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Cancer in younger adults

Published September 8th, 2022

Cancer is sometimes referred to as a “disease of aging.” For the most part, this is an apt description. People over the age of 65 represent 16% of the population but comprise more than 60% of cancer diagnoses1.

Unfortunately, cancer is not a disease exclusively of aging. About 80,000 young adults (ages 18-39) are diagnosed with cancer each year in the United States, which is about 4% of cancer diagnoses2. Indeed, here at PHM, about 7% of the cancer patients we have managed have been under 40, and nearly 20% have been under 50.

These data converge with a concerning trend. Overall, cancer diagnoses are falling, but cancer incidence among young adults has been increasing year-over-year for decades3.

Why do some people develop cancer at a younger age?

Cancer is considered a disease of aging because cells acquire more mutations as time progresses. As more cells with more mutations accrue, chances are a cancerous cell will emerge4.

A person is predisposed to getting cancer at an earlier age when something has accelerated the process of accumulating mutated cells. This can occur when the rate of mutations increases, or when the immune system does not eliminate enough mutated cells. Inheriting certain genes (aka family history) is one way. If someone inherits a defect in a gene that normally repairs DNA, more mutations occur earlier in life. A well-known example is the BRCA gene. Women who inherit a BRCA mutation are predisposed to certain cancer decades earlier than women who do not5.

Chronic conditions, infections, exposures to toxic substances, and lifestyle are also factors that can influence mutation accrual6, and some of these are trending in the wrong direction for young adults.

Why is cancer incidence in young adults increasing?

Cancer incidence increases for two reasons. 1) Increased surveillance detects cancers at an earlier age. Or, 2) Something has predisposed more individuals to getting cancer at an earlier age2.

Thyroid cancer is the most commonly diagnosed cancer in young adults, and diagnoses have tripled since 19802. Still, mortality has remained steady, suggesting the disparity is due to increased surveillance of the indolent cancer, rather than a real incidence increase7. However, real incidence has increased for cancers such as breast, kidney, uterine, pancreatic, and colorectal cancer3.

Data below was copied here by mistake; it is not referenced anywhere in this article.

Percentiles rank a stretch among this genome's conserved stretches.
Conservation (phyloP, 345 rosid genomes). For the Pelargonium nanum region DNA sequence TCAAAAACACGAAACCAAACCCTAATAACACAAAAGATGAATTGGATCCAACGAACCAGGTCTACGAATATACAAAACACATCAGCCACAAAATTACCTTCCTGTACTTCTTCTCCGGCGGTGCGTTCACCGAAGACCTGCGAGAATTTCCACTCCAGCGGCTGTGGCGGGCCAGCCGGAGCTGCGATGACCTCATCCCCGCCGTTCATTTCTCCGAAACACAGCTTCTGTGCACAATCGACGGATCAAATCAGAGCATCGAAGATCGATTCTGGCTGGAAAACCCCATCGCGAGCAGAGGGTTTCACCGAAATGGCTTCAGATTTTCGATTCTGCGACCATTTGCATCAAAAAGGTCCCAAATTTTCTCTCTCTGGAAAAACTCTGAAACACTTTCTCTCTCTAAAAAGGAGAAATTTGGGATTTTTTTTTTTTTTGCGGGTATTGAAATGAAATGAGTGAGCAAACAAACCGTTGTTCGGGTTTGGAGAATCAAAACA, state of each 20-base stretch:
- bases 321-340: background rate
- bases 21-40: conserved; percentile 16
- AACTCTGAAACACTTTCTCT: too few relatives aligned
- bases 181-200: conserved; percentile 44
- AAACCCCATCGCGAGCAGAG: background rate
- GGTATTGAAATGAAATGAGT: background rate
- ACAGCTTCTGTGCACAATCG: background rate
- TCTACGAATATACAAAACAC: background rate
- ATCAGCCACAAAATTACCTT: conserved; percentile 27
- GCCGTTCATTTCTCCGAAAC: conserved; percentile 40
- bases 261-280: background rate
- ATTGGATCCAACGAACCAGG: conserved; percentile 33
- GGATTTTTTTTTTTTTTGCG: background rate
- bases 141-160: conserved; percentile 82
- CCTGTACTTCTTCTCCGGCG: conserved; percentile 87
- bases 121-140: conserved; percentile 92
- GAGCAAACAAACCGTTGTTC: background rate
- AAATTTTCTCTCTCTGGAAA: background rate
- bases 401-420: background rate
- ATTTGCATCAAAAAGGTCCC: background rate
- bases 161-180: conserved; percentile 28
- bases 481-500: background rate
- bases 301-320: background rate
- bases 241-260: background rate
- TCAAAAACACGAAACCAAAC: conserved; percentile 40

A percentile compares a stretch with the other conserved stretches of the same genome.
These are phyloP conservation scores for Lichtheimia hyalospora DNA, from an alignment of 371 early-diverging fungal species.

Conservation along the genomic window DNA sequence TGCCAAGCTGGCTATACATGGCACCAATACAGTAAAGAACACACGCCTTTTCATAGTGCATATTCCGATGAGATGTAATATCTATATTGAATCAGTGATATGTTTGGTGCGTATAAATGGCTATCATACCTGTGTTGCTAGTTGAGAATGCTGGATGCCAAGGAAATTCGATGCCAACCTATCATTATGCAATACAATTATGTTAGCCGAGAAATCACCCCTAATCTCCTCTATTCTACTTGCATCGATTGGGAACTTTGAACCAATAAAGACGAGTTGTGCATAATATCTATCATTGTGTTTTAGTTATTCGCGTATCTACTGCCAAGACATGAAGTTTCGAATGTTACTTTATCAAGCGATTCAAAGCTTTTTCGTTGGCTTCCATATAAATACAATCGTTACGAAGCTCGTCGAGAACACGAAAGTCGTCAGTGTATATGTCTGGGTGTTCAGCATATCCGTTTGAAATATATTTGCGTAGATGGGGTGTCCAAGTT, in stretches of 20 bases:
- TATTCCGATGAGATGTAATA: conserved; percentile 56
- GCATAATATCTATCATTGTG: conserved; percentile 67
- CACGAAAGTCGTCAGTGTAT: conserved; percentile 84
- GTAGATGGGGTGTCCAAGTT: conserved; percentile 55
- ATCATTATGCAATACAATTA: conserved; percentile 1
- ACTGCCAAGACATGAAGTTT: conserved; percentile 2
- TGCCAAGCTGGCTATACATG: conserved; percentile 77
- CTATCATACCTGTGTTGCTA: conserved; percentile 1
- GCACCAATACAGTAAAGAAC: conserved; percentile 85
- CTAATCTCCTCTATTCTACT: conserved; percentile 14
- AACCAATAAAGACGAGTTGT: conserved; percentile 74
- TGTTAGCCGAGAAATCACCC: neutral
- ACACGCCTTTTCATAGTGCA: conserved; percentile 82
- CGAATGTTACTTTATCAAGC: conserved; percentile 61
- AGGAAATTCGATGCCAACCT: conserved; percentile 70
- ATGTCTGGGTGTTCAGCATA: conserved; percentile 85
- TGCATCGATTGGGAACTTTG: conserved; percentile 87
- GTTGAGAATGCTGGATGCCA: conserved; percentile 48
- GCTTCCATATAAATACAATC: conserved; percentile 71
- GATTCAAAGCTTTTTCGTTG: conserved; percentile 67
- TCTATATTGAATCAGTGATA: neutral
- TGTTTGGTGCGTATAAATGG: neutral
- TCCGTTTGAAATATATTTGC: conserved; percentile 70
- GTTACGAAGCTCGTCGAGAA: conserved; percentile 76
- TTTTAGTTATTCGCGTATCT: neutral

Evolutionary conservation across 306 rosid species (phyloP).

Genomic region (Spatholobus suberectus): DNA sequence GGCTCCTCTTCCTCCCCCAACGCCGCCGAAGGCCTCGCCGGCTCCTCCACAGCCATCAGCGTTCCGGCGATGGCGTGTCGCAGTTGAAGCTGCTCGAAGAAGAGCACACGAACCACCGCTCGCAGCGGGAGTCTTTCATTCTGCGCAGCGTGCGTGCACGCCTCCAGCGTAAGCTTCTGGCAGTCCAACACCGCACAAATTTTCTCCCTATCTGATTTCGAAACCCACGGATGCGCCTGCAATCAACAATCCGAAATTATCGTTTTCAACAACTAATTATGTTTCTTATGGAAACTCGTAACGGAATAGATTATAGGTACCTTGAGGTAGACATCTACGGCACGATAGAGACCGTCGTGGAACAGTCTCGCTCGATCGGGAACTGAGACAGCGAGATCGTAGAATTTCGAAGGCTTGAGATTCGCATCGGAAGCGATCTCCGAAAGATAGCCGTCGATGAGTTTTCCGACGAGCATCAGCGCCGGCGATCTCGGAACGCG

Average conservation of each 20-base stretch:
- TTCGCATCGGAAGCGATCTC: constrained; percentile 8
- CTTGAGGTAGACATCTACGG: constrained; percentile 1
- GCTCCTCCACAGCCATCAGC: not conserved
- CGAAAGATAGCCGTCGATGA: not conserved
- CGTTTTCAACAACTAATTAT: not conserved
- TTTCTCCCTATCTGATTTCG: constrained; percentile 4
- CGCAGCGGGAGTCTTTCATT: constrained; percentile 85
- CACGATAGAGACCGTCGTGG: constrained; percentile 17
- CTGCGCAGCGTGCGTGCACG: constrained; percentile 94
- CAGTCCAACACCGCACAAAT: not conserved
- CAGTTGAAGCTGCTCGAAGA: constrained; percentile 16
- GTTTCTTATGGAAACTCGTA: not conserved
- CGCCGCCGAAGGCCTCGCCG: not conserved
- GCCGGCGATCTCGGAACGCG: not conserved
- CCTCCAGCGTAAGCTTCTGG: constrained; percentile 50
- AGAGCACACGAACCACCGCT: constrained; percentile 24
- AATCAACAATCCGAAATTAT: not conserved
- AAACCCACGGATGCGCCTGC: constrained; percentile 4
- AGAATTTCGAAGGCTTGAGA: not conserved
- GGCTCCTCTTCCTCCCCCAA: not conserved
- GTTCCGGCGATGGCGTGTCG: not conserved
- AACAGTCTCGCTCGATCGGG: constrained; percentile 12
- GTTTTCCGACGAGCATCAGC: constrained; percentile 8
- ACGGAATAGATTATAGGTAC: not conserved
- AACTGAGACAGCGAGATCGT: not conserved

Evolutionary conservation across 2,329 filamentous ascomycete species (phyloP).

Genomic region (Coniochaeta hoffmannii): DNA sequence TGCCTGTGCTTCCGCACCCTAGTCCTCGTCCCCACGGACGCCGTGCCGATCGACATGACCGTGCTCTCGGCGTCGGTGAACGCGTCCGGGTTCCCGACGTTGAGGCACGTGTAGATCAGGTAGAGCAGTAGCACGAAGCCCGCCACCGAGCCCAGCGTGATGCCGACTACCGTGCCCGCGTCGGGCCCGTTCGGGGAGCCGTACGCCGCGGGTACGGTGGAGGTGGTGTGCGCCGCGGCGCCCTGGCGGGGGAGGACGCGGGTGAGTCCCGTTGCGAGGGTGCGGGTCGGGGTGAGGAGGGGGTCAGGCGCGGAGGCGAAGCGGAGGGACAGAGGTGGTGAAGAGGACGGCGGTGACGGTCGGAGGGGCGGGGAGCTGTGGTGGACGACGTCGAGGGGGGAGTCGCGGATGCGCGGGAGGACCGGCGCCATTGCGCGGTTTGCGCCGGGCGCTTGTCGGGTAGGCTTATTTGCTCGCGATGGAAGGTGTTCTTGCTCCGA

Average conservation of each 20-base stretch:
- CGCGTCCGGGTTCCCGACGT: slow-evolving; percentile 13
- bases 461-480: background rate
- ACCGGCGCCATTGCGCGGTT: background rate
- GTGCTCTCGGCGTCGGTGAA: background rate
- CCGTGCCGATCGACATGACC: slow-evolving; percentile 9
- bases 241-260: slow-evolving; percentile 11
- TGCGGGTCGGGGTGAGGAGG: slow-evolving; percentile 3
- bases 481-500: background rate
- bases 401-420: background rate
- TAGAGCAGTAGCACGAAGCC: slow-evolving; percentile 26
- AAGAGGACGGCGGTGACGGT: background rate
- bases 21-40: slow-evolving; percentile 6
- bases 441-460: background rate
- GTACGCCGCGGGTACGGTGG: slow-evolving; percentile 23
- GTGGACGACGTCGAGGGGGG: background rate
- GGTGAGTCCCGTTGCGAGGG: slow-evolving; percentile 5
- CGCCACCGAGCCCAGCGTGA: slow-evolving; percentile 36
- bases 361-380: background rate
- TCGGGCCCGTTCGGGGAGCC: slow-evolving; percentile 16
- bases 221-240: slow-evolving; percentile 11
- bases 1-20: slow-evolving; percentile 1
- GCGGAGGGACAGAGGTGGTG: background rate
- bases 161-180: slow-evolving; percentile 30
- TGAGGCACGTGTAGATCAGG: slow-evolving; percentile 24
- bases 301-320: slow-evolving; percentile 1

Of these, the clearest example is colorectal cancer, where a rise is observed beginning with those born around 19606,8. Likely reasons include an increase in obesity and diabetes9,10, changes in alcohol and red meat consumption11, and a decrease in physical activity12 in the younger population.

As with inherited mutations, these factors increase incidence of cancer because they increase a person’s likelihood of acquiring extra mutations. Diabetes and obesity can lead to chronic inflammation that promotes cell growth and accelerates the mutational process13,14. Alcohol, in addition to inducing inflammation, is metabolized into a compound called acetaldehyde, which directly damages DNA15. Red meat digestion produces chemicals called N-nitroso-compounds, which also directly damage DNA16. Physical activity has the opposite effect. It reduces body fat, lowers insulin levels, and promotes faster digestion time, which lowers inflammation and lessens the time these chemicals have to damage cells lining the colon17.

Is cancer in younger adults different from older adults?

Cancer in young adults is often diagnosed at later stages and is more likely to progress faster. For example, women who are diagnosed with breast cancer before the age of forty often present with more aggressive sub-types, such as triple-negative or basal-like breast cancer18. Colorectal cancer is more likely to be advanced at diagnosis with a poor prognosis19.

It is not clear why early-onset cancers are more aggressive, but it is logical that the same factors that caused earlier onset could also make it more aggressive—namely, more mutations in a shorter time. Supporting this notion, early-onset cancers have a unique biology characterized by differences in mutation and expression patterns20.

Is treatment different for young adults?

With the possibility of additional decades of life ahead, more intense treatment may be warranted and is usually better tolerated. And post treatment, active surveillance is an important consideration. New analysis suggests those who undergo long-term active monitoring live longer than those who do not21,22.

Furthermore, a young person with cancer may wish to have biological children in the future, so specialists in oncofertility are vital members of a care team. They can help determine if a treatment regimen is likely to damage reproductive organs or gametes, can manage fertility preservation options, and can share what risks could come with conceiving in the future23.

What can be done?

If caught early, most cancers are highly curable. So, if a young person is predisposed to cancer due to a genetic mutation or other high-risk conditions, such as diabetes or obesity, surveillance is crucial. For those patients, procedures such as colonoscopies and mammograms should begin much earlier than the recommended 50 years old24,25. In addition, new tests that measure microscopic cancer in the bloodstream could be indicated. These can detect many cancers earlier than imaging techniques26.  Overall, being aware of one’s baseline cancer risk and taking steps to mitigate it as much as possible using lifestyle changes and surveillance is critical for all young people. 


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About the Author

Ross Keller, PhD

Research Director

Dr. Keller is focused on providing decision-grade information to cancer patients regarding the best treatments options. He has experience in genomics, cancer evolution, tumor modeling, and early-stage drug development.